Beware the inspiring phrase
[Name here] described the book as “written in a prose as spare as a winter sunset,” adding that “it is an elegy, not just for Kooser’s forebears but for all of us.”
As spare as a winter sunset is a nice phrase, and is brings a feeling of elevation, it signals that this is hard won emotional praise from a smart cookie. It also belongs to a literary way of talking. Why say the prose is concise. Why say his prose is as sharp as a pin. That's not the way a man who says forebears would wrote.
Here's the problem. Winter sunsets aren't sparse. They are kaleidoscopic. Look at the sky in winter. It is so wide and has so many colours. At sunset the whole sky is full of intense bright colours. It is not thin or scattered but deep and concentrated.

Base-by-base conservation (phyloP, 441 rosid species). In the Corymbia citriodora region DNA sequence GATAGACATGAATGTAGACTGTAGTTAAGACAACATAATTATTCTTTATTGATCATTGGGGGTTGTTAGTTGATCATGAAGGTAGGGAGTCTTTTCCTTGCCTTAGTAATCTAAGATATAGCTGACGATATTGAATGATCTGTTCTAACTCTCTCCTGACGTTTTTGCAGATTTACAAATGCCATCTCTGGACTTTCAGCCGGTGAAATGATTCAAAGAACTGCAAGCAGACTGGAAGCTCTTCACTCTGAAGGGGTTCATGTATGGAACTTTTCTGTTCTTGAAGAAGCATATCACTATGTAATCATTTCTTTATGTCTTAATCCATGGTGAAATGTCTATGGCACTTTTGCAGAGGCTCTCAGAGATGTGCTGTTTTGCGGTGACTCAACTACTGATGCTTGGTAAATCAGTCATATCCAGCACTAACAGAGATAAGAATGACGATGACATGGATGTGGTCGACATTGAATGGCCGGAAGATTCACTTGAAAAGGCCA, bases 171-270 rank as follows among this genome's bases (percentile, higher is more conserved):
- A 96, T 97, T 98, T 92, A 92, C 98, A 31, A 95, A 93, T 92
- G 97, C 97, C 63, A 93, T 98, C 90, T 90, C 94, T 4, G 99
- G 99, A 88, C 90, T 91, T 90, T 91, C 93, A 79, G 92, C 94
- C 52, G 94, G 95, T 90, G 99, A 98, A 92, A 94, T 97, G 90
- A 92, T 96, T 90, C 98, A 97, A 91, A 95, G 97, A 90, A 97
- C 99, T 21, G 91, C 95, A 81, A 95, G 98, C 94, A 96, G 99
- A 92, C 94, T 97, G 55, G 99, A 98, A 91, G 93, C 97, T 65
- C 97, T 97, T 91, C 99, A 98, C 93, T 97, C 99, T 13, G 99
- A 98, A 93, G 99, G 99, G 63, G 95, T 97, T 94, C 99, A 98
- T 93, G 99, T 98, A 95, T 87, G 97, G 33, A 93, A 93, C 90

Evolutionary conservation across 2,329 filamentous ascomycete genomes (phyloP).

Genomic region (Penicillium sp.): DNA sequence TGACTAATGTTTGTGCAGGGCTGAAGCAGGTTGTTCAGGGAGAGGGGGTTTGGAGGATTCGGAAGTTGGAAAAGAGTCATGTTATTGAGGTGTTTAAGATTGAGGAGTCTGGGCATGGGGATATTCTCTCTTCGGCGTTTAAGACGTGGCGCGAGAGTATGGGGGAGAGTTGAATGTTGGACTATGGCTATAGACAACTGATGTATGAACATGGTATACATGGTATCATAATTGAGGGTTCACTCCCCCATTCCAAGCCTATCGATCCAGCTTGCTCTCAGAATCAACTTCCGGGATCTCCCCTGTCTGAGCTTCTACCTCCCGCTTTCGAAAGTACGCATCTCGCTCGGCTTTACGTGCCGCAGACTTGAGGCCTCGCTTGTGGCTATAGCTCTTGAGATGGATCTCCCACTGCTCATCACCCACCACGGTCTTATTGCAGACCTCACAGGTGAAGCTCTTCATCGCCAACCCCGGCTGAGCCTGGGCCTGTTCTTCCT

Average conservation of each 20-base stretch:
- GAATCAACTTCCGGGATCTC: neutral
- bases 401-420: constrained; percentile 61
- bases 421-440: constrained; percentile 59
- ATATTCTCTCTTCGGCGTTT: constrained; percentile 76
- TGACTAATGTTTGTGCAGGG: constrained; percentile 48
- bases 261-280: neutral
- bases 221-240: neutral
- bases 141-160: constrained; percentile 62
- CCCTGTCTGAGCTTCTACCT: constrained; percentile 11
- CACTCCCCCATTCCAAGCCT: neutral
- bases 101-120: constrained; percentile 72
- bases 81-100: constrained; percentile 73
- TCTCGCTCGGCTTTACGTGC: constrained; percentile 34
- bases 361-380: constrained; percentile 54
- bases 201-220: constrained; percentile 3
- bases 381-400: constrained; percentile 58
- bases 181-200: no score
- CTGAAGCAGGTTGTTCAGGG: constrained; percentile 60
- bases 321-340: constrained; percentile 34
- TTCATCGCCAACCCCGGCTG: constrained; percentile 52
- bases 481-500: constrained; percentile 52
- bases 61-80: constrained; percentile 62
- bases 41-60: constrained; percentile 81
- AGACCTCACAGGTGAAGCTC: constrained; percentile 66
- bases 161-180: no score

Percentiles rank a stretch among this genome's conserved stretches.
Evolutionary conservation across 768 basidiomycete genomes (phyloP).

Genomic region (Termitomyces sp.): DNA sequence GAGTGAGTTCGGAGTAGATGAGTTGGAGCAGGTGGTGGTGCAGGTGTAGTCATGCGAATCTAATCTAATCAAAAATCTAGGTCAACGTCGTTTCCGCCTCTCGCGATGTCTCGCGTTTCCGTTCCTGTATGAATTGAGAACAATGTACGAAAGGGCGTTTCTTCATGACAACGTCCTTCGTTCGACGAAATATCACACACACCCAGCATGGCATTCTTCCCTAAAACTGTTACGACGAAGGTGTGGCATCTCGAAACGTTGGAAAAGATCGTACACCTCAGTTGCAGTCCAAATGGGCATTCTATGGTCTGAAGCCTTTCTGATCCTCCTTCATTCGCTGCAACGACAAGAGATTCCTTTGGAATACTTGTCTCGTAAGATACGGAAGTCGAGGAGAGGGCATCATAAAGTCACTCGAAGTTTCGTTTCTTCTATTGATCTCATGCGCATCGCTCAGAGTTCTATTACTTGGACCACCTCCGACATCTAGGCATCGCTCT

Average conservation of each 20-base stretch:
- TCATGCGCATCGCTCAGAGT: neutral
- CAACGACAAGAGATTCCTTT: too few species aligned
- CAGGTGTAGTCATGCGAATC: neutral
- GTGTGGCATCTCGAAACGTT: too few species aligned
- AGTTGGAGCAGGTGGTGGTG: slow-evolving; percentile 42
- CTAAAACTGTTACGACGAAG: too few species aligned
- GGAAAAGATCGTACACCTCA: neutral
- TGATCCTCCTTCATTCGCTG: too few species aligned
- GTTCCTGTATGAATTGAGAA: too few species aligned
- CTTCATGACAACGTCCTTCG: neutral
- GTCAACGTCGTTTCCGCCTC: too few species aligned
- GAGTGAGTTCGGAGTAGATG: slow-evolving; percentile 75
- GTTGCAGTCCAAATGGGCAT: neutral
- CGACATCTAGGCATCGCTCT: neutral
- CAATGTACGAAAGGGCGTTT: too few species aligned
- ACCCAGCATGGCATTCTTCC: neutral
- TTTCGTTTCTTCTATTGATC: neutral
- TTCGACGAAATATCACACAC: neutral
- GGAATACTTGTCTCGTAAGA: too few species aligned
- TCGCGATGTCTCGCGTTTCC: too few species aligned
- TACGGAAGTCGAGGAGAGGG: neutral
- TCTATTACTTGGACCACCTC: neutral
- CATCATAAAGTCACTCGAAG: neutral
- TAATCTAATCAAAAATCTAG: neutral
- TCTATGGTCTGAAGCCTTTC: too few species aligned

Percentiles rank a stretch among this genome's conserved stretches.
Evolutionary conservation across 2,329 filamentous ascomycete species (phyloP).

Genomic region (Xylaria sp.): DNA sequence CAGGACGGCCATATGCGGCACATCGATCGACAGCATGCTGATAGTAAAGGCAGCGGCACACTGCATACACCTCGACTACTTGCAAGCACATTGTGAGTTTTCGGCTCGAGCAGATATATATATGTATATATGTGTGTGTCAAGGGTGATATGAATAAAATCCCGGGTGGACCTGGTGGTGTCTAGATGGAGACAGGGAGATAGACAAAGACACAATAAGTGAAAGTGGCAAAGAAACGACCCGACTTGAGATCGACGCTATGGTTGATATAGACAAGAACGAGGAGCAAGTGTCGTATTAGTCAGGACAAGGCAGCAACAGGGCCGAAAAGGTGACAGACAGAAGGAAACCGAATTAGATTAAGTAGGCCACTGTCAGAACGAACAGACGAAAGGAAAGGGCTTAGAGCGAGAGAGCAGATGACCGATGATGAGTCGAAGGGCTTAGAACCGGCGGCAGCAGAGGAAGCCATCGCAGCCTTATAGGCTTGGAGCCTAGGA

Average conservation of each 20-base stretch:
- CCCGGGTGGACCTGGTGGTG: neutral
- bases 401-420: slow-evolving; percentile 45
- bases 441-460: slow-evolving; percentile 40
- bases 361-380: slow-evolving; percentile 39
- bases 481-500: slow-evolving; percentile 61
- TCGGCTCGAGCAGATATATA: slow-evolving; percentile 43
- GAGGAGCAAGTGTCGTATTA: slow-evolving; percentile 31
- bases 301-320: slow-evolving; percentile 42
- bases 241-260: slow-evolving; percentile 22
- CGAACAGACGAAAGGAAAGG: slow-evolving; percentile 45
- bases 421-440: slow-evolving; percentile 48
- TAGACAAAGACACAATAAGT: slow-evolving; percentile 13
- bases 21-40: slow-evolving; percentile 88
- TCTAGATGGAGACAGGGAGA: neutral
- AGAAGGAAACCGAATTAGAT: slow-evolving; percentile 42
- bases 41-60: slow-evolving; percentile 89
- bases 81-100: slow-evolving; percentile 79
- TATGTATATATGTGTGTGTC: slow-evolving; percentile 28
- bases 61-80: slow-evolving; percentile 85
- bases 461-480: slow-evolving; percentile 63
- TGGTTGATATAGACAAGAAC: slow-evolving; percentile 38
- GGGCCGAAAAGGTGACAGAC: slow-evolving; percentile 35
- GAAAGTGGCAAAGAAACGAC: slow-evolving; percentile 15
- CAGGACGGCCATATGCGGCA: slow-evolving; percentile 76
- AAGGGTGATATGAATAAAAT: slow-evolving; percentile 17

The phrase might make you feel inspired while you're reading but it wouldn't mean much if you heard it while watching a winter sunset.
That's lesson number one. Metaphors are only good if they are true.